Book Review: Culture of Honor by Danny Silk
By Racheal Kiiza
Book: Culture of Honor
Subtitle: Sustaining A Supernatural Environment
Author: Danny Silk
This book provides and calls for a culture of honor in the church, a culture that strips off the clothes of shame, fear and punishment culture in our churches today.
The book opens with a thrilling but scary story of two students caught in “sin”, like the woman caught in adultery with her accusers, expecting Jesus to condemn and punish her. The students had sex over summer break and they expected the pastor to shame them and throw them out of the congregation after finding out they were about to be parents, but what he did shocked them. He treated them with honor and deployed “kingdom confrontation.”
In Culture of Honor, Silk proposes that, “Honor is not an idea, but a practice, a practice of giving.’’ And “Honor is given on the basis of who people are-not what they have earned or, even what they need.’’ It’s centered on dealing with people the way Christ sees them, in their true identity. This empowers people, creates and protects relationships.
Kingdom confrontation is a process that respects the need for trust and honor. It yields an entirely different outcome because it allows people to be free from control, punishment and fear. Control, punishment and fear have been cultivated in church, people expect it and even plan how to defend themselves when they think they have sinned big time. The author notes that, “many of us think that sin, mistakes, and falling short are more powerful than God’s heart for us.’’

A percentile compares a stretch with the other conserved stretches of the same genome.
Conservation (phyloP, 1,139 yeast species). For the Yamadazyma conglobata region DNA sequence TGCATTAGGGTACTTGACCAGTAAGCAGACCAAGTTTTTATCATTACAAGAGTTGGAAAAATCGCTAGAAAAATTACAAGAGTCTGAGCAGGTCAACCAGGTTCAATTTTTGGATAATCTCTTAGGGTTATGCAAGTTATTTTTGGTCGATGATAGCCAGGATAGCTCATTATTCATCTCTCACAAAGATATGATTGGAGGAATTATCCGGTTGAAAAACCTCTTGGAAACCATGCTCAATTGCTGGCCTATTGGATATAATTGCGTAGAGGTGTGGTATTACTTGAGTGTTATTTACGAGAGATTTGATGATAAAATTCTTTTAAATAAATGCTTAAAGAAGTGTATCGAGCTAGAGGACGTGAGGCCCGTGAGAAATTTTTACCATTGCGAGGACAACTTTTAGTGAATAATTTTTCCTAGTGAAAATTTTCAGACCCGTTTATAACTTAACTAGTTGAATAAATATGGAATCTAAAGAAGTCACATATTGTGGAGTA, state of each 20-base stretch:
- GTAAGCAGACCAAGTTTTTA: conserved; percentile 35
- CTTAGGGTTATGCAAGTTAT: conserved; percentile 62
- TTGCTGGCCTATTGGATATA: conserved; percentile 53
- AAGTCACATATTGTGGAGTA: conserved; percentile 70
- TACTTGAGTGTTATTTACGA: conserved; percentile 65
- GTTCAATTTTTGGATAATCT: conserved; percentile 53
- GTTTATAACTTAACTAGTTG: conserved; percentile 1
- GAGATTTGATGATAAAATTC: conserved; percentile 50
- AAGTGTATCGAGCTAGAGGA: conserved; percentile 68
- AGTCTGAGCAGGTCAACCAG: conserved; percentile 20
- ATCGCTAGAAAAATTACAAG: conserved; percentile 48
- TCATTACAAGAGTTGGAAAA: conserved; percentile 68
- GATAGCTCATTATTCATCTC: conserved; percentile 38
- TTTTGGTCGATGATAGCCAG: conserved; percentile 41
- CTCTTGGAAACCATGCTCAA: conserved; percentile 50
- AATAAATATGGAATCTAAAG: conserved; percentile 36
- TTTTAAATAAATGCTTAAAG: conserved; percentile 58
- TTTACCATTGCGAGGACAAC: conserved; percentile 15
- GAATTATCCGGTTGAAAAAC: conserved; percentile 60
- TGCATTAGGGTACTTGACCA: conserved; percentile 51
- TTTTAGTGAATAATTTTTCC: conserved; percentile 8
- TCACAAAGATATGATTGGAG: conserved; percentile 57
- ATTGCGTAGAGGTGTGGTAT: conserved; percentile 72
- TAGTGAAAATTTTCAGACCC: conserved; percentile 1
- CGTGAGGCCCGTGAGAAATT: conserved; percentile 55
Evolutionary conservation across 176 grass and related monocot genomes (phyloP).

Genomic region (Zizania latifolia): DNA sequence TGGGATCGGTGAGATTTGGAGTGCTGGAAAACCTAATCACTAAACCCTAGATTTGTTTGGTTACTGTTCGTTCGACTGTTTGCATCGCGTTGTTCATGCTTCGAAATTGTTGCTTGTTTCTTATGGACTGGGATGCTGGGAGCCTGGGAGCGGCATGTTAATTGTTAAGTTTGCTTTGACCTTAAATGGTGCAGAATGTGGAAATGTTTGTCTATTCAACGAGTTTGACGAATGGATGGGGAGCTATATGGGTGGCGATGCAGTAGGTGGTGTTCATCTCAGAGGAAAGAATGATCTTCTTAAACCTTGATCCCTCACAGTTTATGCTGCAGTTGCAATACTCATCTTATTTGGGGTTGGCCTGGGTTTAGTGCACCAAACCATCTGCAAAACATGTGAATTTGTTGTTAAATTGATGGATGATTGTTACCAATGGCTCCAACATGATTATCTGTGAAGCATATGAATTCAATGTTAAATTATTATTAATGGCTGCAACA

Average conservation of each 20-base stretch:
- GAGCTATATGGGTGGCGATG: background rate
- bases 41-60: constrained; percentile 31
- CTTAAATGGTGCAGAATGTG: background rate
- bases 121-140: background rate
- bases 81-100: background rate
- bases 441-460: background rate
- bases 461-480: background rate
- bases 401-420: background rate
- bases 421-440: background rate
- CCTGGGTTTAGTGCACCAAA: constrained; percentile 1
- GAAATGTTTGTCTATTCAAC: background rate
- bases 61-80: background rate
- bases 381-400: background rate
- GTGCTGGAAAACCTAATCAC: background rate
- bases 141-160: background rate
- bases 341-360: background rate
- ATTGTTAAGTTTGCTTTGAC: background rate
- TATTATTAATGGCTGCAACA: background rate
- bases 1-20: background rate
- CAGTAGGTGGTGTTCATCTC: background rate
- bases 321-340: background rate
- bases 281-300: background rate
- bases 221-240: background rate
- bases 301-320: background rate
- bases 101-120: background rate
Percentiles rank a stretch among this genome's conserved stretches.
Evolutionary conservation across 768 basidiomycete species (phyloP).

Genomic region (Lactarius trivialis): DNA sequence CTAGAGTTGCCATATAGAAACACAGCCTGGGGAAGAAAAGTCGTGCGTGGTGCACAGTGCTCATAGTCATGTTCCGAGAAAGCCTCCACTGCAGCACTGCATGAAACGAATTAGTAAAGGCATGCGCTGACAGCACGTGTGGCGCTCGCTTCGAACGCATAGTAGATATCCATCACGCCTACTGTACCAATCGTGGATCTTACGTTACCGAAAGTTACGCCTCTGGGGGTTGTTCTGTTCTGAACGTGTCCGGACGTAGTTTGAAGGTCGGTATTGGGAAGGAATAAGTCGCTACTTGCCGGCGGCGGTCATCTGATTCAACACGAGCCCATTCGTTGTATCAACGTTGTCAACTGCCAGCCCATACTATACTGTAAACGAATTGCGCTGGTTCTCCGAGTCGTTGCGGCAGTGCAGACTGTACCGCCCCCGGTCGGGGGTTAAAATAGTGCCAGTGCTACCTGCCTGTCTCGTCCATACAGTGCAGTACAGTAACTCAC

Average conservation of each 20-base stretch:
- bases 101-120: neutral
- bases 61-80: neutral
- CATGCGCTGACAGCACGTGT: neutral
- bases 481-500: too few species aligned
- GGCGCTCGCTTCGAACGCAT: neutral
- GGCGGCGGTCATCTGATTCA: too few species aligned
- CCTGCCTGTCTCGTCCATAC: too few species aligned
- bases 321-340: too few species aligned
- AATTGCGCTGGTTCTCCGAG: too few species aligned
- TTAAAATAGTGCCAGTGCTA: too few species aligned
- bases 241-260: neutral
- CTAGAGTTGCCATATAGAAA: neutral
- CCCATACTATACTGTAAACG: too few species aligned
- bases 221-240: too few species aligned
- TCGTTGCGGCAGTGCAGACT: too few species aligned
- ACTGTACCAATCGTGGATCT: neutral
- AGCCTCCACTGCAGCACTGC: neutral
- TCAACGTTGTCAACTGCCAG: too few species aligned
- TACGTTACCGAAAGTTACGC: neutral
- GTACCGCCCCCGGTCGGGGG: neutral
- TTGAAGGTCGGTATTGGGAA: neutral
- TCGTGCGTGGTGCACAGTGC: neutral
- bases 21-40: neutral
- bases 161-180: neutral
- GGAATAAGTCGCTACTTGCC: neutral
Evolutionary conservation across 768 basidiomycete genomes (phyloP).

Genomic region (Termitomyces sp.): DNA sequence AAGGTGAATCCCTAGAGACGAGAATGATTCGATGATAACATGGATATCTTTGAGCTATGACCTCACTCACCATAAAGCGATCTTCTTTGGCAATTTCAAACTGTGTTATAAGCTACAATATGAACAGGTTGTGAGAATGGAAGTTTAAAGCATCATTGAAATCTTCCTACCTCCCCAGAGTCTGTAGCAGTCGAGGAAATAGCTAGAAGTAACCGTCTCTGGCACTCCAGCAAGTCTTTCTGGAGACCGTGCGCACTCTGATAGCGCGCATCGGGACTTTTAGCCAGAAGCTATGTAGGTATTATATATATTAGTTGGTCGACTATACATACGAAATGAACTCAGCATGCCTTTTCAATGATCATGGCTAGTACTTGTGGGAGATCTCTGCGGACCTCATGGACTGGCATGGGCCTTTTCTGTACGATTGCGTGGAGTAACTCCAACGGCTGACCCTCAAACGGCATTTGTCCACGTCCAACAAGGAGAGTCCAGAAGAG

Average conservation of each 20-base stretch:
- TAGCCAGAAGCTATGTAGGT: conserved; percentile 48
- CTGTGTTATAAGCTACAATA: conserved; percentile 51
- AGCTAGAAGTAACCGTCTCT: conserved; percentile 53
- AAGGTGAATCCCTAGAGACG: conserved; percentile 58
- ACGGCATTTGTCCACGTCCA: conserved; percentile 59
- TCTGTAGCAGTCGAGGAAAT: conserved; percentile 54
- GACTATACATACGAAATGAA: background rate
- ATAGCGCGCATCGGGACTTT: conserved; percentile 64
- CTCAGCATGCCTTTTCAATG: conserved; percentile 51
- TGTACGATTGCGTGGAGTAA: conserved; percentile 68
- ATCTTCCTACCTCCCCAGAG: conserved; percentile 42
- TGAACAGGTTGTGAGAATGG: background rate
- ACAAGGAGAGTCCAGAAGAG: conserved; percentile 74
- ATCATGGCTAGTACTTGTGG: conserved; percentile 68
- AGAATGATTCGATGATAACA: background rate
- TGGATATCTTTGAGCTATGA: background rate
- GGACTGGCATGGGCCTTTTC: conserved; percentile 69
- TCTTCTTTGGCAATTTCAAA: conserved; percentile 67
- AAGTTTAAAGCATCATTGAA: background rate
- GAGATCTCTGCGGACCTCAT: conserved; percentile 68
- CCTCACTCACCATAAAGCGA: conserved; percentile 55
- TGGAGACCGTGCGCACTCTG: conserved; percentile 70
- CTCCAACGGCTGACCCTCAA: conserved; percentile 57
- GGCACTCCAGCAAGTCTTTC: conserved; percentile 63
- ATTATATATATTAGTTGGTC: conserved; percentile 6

The author uses examples from his years of experience in running a church to show the practicality and authenticity of living out the culture of Honor.
This book shakes core foundational beliefs that have been the norm in the church, opening up a kingdom honouring way of dealing with each other in love. Conservatives will misinterpret this culture as one that allows sinners to go free, without punishment.
Respect and Honor are vital to our dealings with people in church, at the workplace, in public and in our homes.
This book is a must read.